By Jayant Verma
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Welcome to this tutorial on the MNIST dataset. In this tutorial, we will learn what is the MNIST dataset, how to import it in Python, and how to plot it using matplotlib.
MNIST set is a large collection of handwritten digits. It is a very popular dataset in the field of image processing. It is often used for benchmarking machine learning algorithms.
MNIST is short for Modified National Institute of Standards and Technology database.
MNIST contains a collection of 70,000, 28 x 28 images of handwritten digits from 0 to 9.
The dataset is already divided into training and testing sets. We will see this later in the tutorial.
For more information on MNIST, refer to its Wikipedia page. We are going to import the dataset from Keras.
Let’s start with loading the dataset into our python notebook.
We will first have to import the MNIST dataset from the Keras module.
We can do that using the following line of code:
from keras.datasets import mnist
Now we will load the training and testing sets into separate variables.
(train_X, train_y), (test_X, test_y) = mnist.load_data()
Let’s find out how many images are there in the training and testing sets. In other words, let’s try and find out the split ratio of the this dataset.
To learn more about split ratio, refer to this tutorial on how to slit data into training and testing sets.
To find the split ratio we are going to print the shapes of all the vectors.
print('X_train: ' + str(train_X.shape)) print('Y_train: ' + str(train_y.shape)) print('X_test: ' + str(test_X.shape)) print('Y_test: ' + str(test_y.shape))
X_train: (60000, 28, 28) Y_train: (60000,) X_test: (10000, 28, 28) Y_test: (10000,)
We can see that there are 60k images in the training set and 10k images in the testing set.
The dimension of our training vector is (60000, 28, 28), this is because there are 60,000 grayscale images with the dimension 28X28.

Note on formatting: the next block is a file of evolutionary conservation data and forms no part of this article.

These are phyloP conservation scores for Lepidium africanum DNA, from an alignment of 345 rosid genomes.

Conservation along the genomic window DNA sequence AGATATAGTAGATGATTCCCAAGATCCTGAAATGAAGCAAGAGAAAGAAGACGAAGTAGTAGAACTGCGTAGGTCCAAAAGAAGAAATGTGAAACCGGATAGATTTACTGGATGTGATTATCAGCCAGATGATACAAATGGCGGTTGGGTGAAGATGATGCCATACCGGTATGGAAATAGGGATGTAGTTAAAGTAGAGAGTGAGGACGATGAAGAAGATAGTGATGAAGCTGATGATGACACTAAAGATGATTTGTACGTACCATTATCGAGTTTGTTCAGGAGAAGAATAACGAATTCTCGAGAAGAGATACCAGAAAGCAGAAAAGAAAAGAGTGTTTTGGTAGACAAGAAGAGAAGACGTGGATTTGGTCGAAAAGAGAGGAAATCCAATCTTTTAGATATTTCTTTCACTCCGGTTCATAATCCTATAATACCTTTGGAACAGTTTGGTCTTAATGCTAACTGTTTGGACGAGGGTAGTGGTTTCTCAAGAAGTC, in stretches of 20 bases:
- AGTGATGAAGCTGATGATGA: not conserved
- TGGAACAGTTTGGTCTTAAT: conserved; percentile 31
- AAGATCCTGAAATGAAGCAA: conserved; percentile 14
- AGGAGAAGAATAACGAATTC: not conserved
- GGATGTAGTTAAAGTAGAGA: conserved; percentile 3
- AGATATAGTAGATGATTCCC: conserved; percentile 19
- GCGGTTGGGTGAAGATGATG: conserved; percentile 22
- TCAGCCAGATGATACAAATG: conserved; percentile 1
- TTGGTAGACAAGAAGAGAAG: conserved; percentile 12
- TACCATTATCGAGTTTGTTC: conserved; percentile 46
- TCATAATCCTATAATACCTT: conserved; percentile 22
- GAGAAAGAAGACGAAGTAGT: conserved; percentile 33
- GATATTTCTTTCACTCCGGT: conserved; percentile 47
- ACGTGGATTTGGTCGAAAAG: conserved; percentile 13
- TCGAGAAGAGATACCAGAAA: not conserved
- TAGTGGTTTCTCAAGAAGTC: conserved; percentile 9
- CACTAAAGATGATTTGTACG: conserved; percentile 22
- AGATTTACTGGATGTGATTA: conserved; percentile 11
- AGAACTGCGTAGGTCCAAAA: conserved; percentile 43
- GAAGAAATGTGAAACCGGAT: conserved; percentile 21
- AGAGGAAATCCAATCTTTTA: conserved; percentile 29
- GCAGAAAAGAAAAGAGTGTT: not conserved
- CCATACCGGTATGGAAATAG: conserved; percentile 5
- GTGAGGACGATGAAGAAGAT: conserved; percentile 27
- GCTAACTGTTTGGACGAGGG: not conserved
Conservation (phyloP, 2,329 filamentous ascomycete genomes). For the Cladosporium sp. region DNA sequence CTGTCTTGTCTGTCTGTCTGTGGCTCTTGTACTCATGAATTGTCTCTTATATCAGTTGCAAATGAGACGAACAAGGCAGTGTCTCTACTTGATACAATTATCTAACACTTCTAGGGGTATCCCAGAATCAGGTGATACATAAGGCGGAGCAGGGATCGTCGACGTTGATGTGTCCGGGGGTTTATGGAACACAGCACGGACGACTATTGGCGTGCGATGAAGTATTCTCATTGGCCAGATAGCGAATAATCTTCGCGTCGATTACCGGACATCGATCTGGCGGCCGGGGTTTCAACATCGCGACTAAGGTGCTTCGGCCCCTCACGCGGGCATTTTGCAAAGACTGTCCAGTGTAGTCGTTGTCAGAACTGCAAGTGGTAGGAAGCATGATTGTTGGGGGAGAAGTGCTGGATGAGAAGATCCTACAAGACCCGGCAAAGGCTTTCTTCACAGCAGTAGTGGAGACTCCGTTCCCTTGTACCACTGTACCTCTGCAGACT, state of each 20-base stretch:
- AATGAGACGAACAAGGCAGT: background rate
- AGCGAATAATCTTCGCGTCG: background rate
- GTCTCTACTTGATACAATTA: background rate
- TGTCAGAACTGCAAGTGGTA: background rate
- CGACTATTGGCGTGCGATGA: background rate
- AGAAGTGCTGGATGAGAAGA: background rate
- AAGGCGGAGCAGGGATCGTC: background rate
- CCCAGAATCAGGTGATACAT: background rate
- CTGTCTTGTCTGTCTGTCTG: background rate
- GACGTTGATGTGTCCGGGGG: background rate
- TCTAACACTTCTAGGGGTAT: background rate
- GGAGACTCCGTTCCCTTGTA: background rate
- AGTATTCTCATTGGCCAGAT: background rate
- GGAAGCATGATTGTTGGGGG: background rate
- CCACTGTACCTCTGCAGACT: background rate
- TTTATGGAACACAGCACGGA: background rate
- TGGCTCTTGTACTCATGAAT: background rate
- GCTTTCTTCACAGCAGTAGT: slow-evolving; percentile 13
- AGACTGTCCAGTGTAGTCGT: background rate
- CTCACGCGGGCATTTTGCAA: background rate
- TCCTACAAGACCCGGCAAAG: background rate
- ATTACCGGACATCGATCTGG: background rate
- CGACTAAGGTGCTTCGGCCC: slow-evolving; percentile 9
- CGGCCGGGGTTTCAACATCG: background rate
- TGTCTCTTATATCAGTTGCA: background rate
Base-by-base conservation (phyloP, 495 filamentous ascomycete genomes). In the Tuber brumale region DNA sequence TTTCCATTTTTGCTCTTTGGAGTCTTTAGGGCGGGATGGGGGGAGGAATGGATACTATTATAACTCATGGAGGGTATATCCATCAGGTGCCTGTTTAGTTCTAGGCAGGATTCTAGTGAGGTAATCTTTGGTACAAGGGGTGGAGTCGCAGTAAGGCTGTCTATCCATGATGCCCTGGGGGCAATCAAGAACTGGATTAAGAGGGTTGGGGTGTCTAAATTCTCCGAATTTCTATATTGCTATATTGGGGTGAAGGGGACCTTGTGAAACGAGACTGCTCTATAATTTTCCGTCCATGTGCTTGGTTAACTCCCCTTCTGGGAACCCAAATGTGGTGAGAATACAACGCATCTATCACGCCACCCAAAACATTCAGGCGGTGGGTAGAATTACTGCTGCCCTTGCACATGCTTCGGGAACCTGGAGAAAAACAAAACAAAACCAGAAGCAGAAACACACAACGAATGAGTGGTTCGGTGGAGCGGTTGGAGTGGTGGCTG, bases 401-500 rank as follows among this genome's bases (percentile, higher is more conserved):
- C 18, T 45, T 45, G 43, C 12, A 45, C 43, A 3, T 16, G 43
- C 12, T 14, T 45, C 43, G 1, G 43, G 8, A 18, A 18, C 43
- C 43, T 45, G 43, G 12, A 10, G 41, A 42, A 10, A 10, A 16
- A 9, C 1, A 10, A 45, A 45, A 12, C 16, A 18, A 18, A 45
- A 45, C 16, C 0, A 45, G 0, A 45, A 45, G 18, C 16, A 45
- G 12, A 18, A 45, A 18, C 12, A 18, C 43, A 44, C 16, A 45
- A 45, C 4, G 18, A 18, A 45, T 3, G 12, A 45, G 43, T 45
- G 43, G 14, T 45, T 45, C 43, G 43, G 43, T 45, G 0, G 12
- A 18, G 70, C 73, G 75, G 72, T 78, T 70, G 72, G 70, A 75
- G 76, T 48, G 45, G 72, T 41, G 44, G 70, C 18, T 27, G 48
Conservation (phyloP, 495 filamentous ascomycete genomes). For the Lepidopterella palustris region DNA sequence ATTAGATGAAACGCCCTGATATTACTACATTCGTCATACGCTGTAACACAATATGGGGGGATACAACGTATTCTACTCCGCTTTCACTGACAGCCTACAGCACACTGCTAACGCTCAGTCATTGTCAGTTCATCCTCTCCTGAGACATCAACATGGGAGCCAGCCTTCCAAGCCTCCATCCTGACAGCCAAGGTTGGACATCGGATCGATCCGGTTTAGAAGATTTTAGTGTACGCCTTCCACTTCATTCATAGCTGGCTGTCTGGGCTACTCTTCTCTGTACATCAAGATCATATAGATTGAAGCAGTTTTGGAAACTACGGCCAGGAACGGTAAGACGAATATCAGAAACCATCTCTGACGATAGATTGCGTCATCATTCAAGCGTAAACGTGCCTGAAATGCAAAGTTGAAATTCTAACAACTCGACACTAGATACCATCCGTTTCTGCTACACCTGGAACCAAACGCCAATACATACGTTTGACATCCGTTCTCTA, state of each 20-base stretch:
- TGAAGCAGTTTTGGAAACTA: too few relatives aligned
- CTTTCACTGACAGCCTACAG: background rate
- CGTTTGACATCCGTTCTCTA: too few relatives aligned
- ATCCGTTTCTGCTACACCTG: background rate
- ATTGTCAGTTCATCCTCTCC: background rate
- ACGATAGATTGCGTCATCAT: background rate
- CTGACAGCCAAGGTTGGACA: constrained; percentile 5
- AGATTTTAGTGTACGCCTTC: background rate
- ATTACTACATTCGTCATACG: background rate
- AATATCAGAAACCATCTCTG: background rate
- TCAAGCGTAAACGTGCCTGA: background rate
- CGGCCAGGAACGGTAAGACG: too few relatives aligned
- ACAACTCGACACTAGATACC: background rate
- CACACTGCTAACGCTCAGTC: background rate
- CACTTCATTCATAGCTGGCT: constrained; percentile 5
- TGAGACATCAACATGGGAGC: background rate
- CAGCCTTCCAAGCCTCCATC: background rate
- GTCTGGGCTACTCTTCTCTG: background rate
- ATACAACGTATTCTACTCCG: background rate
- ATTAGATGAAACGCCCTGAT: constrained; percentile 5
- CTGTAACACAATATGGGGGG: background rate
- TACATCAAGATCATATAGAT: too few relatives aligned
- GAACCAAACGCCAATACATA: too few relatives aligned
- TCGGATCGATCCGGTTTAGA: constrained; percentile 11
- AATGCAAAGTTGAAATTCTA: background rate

Here’s the complete code from this section :
from keras.datasets import mnist #loading the dataset (train_X, train_y), (test_X, test_y) = mnist.load_data() #printing the shapes of the vectors print('X_train: ' + str(train_X.shape)) print('Y_train: ' + str(train_y.shape)) print('X_test: ' + str(test_X.shape)) print('Y_test: ' + str(test_y.shape))
Let’s learn how to plot this dataset.
It is always a good idea to plot the dataset you are working on. It will give you a good idea about the kind of data you are dealing with.
As a responsible data scientist, it should be your duty to always plot the dataset as step zero.
To plot the dataset, use the following piece of code :
from matplotlib import pyplot for i in range(9): pyplot.subplot(330 + 1 + i) pyplot.imshow(train_X[i], cmap=pyplot.get_cmap('gray')) pyplot.show()
This is what our data looks like!
Imagine 70,000 images just like these ones. That’s what is inside the dataset. Being so voluminous is one of the reasons for the dataset’s popularity.
The problem of handwriting recognition no matter how trivial is outdated now. There was a need for a more challenging version of the MNSIT dataset that could act as its replacement.
Is there a more challenging version of the MNIST dataset out there?
Yes, there is. The Fashion MNIST dataset.
The fashion MNIST data set is a more challenging replacement for the old MNIST dataset.
This dataset contains 70,000 small square 28×28 pixel grayscale images of items of 10 types of clothing, such as shoes, t-shirts, dresses, and more.
To learn how to import and plot the fashion MNIST data set, read this tutorial.
This tutorial was about importing and plotting the MNIST dataset in Python. We also discussed a more challenging replacement of this dataset, the Fashion MNIST set. Hope you had fun learning with us!
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